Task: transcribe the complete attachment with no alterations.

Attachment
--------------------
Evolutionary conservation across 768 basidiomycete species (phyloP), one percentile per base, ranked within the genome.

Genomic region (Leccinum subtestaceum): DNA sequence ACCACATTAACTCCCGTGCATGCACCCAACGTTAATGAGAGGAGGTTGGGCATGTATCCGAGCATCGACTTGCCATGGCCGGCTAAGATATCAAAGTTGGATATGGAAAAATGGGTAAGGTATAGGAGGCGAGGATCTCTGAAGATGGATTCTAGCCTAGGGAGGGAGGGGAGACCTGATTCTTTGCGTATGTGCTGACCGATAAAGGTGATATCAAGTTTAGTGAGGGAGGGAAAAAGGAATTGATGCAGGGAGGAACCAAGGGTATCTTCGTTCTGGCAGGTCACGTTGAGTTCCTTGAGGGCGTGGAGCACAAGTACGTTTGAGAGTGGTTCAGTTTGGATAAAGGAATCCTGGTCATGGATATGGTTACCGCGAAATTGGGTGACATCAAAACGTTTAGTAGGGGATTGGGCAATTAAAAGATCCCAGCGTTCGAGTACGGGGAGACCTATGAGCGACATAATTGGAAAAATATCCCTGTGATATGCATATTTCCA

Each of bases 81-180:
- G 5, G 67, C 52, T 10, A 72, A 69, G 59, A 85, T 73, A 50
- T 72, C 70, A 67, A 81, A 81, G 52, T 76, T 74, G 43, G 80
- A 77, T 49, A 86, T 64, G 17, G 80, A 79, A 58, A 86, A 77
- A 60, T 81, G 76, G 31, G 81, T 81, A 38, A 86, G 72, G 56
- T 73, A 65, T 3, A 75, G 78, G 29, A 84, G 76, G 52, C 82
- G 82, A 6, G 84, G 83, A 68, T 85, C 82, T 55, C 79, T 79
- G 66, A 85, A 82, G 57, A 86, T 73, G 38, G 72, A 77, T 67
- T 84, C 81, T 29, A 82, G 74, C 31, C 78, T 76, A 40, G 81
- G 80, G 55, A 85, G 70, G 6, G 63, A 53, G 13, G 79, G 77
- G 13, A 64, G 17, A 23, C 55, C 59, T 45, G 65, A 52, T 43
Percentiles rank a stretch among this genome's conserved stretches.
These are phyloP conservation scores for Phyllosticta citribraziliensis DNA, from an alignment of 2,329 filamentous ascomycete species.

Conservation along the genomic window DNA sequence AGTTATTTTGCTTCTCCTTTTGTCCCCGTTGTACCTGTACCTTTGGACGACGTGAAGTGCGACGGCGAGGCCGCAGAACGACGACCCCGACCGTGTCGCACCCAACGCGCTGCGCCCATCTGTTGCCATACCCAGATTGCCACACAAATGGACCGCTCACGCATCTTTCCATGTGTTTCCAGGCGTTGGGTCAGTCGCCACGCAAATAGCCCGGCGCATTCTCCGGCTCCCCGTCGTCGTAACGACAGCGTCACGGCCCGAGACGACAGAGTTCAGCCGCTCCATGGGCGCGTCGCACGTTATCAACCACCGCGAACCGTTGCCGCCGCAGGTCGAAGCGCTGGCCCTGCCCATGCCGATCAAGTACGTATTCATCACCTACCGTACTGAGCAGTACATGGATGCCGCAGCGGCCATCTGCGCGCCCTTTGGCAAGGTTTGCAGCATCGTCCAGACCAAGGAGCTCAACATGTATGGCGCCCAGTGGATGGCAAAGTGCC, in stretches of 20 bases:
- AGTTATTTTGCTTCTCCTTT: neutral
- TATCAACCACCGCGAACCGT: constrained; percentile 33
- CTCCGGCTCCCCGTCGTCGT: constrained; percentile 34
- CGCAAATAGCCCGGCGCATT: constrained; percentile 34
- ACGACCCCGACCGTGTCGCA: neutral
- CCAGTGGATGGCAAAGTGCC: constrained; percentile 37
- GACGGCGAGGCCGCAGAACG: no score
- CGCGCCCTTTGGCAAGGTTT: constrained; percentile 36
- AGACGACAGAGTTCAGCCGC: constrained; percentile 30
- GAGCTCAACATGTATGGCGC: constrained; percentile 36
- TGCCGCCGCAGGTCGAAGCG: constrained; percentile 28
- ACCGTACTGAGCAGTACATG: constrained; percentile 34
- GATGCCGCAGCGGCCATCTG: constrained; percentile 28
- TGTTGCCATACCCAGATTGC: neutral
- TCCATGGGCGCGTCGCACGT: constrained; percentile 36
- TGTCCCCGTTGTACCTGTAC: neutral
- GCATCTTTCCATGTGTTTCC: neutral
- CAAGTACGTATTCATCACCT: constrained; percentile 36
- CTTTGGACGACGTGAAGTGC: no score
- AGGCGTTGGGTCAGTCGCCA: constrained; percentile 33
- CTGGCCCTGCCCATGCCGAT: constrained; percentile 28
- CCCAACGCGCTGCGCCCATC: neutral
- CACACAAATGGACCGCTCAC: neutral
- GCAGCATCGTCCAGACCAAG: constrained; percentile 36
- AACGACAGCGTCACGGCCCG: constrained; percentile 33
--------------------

Evolutionary conservation across 768 basidiomycete species (phyloP), one percentile per base, ranked within the genome.

Genomic region (Leccinum subtestaceum): DNA sequence ACCACATTAACTCCCGTGCATGCACCCAACGTTAATGAGAGGAGGTTGGGCATGTATCCGAGCATCGACTTGCCATGGCCGGCTAAGATATCAAAGTTGGATATGGAAAAATGGGTAAGGTATAGGAGGCGAGGATCTCTGAAGATGGATTCTAGCCTAGGGAGGGAGGGGAGACCTGATTCTTTGCGTATGTGCTGACCGATAAAGGTGATATCAAGTTTAGTGAGGGAGGGAAAAAGGAATTGATGCAGGGAGGAACCAAGGGTATCTTCGTTCTGGCAGGTCACGTTGAGTTCCTTGAGGGCGTGGAGCACAAGTACGTTTGAGAGTGGTTCAGTTTGGATAAAGGAATCCTGGTCATGGATATGGTTACCGCGAAATTGGGTGACATCAAAACGTTTAGTAGGGGATTGGGCAATTAAAAGATCCCAGCGTTCGAGTACGGGGAGACCTATGAGCGACATAATTGGAAAAATATCCCTGTGATATGCATATTTCCA

Each of bases 81-180:
- G 5, G 67, C 52, T 10, A 72, A 69, G 59, A 85, T 73, A 50
- T 72, C 70, A 67, A 81, A 81, G 52, T 76, T 74, G 43, G 80
- A 77, T 49, A 86, T 64, G 17, G 80, A 79, A 58, A 86, A 77
- A 60, T 81, G 76, G 31, G 81, T 81, A 38, A 86, G 72, G 56
- T 73, A 65, T 3, A 75, G 78, G 29, A 84, G 76, G 52, C 82
- G 82, A 6, G 84, G 83, A 68, T 85, C 82, T 55, C 79, T 79
- G 66, A 85, A 82, G 57, A 86, T 73, G 38, G 72, A 77, T 67
- T 84, C 81, T 29, A 82, G 74, C 31, C 78, T 76, A 40, G 81
- G 80, G 55, A 85, G 70, G 6, G 63, A 53, G 13, G 79, G 77
- G 13, A 64, G 17, A 23, C 55, C 59, T 45, G 65, A 52, T 43
Percentiles rank a stretch among this genome's conserved stretches.
These are phyloP conservation scores for Phyllosticta citribraziliensis DNA, from an alignment of 2,329 filamentous ascomycete species.

Conservation along the genomic window DNA sequence AGTTATTTTGCTTCTCCTTTTGTCCCCGTTGTACCTGTACCTTTGGACGACGTGAAGTGCGACGGCGAGGCCGCAGAACGACGACCCCGACCGTGTCGCACCCAACGCGCTGCGCCCATCTGTTGCCATACCCAGATTGCCACACAAATGGACCGCTCACGCATCTTTCCATGTGTTTCCAGGCGTTGGGTCAGTCGCCACGCAAATAGCCCGGCGCATTCTCCGGCTCCCCGTCGTCGTAACGACAGCGTCACGGCCCGAGACGACAGAGTTCAGCCGCTCCATGGGCGCGTCGCACGTTATCAACCACCGCGAACCGTTGCCGCCGCAGGTCGAAGCGCTGGCCCTGCCCATGCCGATCAAGTACGTATTCATCACCTACCGTACTGAGCAGTACATGGATGCCGCAGCGGCCATCTGCGCGCCCTTTGGCAAGGTTTGCAGCATCGTCCAGACCAAGGAGCTCAACATGTATGGCGCCCAGTGGATGGCAAAGTGCC, in stretches of 20 bases:
- AGTTATTTTGCTTCTCCTTT: neutral
- TATCAACCACCGCGAACCGT: constrained; percentile 33
- CTCCGGCTCCCCGTCGTCGT: constrained; percentile 34
- CGCAAATAGCCCGGCGCATT: constrained; percentile 34
- ACGACCCCGACCGTGTCGCA: neutral
- CCAGTGGATGGCAAAGTGCC: constrained; percentile 37
- GACGGCGAGGCCGCAGAACG: no score
- CGCGCCCTTTGGCAAGGTTT: constrained; percentile 36
- AGACGACAGAGTTCAGCCGC: constrained; percentile 30
- GAGCTCAACATGTATGGCGC: constrained; percentile 36
- TGCCGCCGCAGGTCGAAGCG: constrained; percentile 28
- ACCGTACTGAGCAGTACATG: constrained; percentile 34
- GATGCCGCAGCGGCCATCTG: constrained; percentile 28
- TGTTGCCATACCCAGATTGC: neutral
- TCCATGGGCGCGTCGCACGT: constrained; percentile 36
- TGTCCCCGTTGTACCTGTAC: neutral
- GCATCTTTCCATGTGTTTCC: neutral
- CAAGTACGTATTCATCACCT: constrained; percentile 36
- CTTTGGACGACGTGAAGTGC: no score
- AGGCGTTGGGTCAGTCGCCA: constrained; percentile 33
- CTGGCCCTGCCCATGCCGAT: constrained; percentile 28
- CCCAACGCGCTGCGCCCATC: neutral
- CACACAAATGGACCGCTCAC: neutral
- GCAGCATCGTCCAGACCAAG: constrained; percentile 36
- AACGACAGCGTCACGGCCCG: constrained; percentile 33